Japan Travelog: Part 2. Transportation
Above: One of the shinkansen (新幹線), pulling into Fukuyama Station, Hiroshima.
My wife and I each bought three-week Japan Rail Passes. These passes, which can be purchased for one or two-week periods as well, allow access to the entirety of the Japan Railways (JR) system, including several locations where buses and even ferries are part of the package.
Currently, the price for a JR Pass is as follows ( the exchange rate is 110.1079 JPY / 1.00 CAD as of Monday morning, September 25, 2023 Japan Standard Time):
7 days: 29,650 yen ($269.28)
14 days: 47,250 yen ($429.12)
21 days: 60,450 yen ($549.01)
New prices go into effect on October 1, 2023. While this may make it appear less worthwhile, the price increase is only in keeping with inflation from what I understand. In other words, the price has been held down to support foreign tourism to Japan. These new prices will likely cause many tourists to rethink their travel strategies. Our approach has been to travel widely, using the shinkansen (bullet train) as much as possible.
7 days: 50,000 yen ($454)
14 days: 80,000 yen ($726.40)
21 days: 100,000 yen ($908)
It should be noted that you must be a non-resident of Japan to purchase the JR Pass. On the positive side, you can reserve seats on trains that offer reservations free of charge. On the negative side, you cannot take the latest versions of the bullet train, such as the Nozomi.
The train below is called a Thunderbird, which we took to Kanazawa from Osaka. Kanazawa is on the coast of the Sea of Japan and is considerably less travelled to than the major cities of Tokyo, Kyoto, or Osaka. The reserved seating car that we were in had many empty seats although the city of Kanazawa itself appeared quite busy when we arrived on Sunday afternoon.
Japan’s culture of transportation is much more focused on public transit than Canada’s. Although many people have cars, travel for vacation – or business – using the train system is very convenient. The trains are clean and on time and you can find a station just about anywhere you need to go.
Japanese cars are, of course, well-known in Canada. It is amazing, however, how many Japanese cars are never intended for export. I suspect that they are not well-suited to the highways of Canada, especially since speed limits do not go beyond 80 km/h here. However, for this post, I wanted to share something extremely rare. According to the owner of the Mitsuoka Le-Seyde, which we spotted while walking in Kanazawa, there were only 500 made, all in 1990, and perhaps fewer than 50 are still around. I knew nothing about this vehicle until I happened upon the Le-Seyde one of the episodes of The Grand Tour, an Amazon Prime Video successor to the British Top Gear series with the original three hosts.
It is based on the Nissan Silvia S13 which we in Canada may know as the Nissan 240SX.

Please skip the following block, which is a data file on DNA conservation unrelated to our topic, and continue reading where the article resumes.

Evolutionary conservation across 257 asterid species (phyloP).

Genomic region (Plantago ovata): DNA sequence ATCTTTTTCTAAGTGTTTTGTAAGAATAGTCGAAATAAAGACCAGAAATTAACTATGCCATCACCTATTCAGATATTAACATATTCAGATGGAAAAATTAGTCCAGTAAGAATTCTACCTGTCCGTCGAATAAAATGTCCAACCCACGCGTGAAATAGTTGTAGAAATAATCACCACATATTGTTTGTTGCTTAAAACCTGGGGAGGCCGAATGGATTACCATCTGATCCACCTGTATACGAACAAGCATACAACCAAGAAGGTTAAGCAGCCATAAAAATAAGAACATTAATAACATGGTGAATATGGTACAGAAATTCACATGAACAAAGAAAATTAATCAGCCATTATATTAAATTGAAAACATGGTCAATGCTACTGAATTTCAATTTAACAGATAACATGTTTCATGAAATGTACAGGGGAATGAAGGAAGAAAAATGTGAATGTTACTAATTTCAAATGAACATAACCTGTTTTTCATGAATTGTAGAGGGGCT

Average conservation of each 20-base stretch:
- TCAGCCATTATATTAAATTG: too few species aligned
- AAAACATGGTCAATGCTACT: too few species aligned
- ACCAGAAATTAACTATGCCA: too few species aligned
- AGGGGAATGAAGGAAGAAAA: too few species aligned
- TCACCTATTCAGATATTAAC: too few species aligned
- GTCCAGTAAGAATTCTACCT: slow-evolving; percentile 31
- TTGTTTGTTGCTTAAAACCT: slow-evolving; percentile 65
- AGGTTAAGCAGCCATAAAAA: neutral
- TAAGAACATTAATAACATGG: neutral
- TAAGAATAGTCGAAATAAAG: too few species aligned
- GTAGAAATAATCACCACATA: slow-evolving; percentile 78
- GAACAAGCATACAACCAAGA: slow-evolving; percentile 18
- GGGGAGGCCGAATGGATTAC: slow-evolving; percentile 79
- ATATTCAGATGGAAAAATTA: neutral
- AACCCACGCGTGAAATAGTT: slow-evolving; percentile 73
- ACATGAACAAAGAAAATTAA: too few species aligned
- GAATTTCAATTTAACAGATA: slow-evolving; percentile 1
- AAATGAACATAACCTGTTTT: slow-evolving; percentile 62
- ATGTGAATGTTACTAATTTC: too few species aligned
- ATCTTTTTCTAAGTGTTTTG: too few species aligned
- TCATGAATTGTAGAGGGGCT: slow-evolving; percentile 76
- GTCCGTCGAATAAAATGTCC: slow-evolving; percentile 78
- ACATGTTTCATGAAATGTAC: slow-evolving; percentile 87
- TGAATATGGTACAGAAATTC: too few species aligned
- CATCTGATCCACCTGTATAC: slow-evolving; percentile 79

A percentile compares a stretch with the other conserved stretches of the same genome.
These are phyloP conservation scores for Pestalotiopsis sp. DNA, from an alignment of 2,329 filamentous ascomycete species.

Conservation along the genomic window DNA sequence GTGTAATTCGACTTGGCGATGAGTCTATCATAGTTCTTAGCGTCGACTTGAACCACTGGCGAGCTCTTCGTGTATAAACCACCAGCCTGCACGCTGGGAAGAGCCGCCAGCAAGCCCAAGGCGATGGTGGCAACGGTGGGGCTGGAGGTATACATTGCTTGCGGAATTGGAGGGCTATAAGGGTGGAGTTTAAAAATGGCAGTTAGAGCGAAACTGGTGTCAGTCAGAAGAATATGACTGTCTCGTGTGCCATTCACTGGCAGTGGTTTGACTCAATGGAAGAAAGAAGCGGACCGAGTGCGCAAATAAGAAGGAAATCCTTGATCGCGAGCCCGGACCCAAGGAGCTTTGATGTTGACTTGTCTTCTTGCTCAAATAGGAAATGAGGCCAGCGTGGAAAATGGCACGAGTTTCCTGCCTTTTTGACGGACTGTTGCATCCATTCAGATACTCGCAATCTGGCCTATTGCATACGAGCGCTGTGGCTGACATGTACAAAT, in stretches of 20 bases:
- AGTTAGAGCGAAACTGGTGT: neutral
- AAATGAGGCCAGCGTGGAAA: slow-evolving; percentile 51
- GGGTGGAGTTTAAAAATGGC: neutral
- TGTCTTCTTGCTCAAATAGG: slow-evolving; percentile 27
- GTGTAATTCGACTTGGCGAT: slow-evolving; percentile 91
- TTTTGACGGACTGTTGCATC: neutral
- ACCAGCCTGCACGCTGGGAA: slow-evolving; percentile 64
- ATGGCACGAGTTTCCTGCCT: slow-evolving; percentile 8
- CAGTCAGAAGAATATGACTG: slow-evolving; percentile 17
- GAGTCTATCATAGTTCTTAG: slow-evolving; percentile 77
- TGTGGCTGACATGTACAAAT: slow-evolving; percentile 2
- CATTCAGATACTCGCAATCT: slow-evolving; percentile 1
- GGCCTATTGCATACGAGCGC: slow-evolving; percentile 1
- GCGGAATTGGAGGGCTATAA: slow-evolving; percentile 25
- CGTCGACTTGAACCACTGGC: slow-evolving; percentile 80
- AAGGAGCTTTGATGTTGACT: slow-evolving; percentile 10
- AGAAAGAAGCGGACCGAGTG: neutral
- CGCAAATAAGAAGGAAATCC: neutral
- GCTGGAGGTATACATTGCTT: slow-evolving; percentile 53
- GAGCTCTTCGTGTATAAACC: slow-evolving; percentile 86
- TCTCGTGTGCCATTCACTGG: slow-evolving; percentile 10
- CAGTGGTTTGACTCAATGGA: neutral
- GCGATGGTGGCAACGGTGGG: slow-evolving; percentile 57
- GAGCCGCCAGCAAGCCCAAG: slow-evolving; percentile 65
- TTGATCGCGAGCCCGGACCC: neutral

More common are Japan’s Kei or “light” automobiles, vehicles limited to 660cc engines. These cars are taxed more gently than regular vehicles. The most popular of these little vehicles is the Honda N-Box.
Honda N-Box. (2023, August 4). In Wikipedia. https://en.wikipedia.org/wiki/Honda_N-Box
One of the ways in which cars have been less dangerous to pedestrians is by making the streets narrow and essentially difficult to operate at high speed in urban areas. Two-lane roads are often, by Canadian standards, insufficient for a single lane in Canada. One car will often have to pull over or stop to let an oncoming car through. Pedestrians will walk freely and safely because the drivers cannot go too fast. A related effect is that public transit – trains, light rail trams, buses that travel only on main roads, etc. – is a more viable option than one’s own vehicle. People also ride bicycles and walk much more frequently than we tend to in Canada.
This is the “main street” of the neighbourhood of Tomo no Ura, in Fukuyama, Hiroshima Pref. The red car in the background is a kei car. Notice that the man in the foreground wearing the dark blue shirt is walking down the middle of the street.
The Kidney Walk
On an entirely unrelated note, this past Sunday, September 24, was the annual Kidney Walk, a fundraiser for the Kidney Foundation of Canada. I am usually in Canada to participate in the walk but this year I was walking from afar. Here is a photo of me walking around Kanazawa Castle wearing one of my Kidney Walk shirts. I know that many of my readers were contributors to my walk. Thank you. I am now past seven years living with a transplanted kidney and this trip to Japan wouldn’t have been possible without this miraculous health that I am now experiencing.
Me wearing a Kidney Walk t-shirt at Kanazawa Castle, Kanazawa, Ishikawa pref., September 24, 2023
This is the 216th blog post for Russ Writes, first published on 2023-09-25
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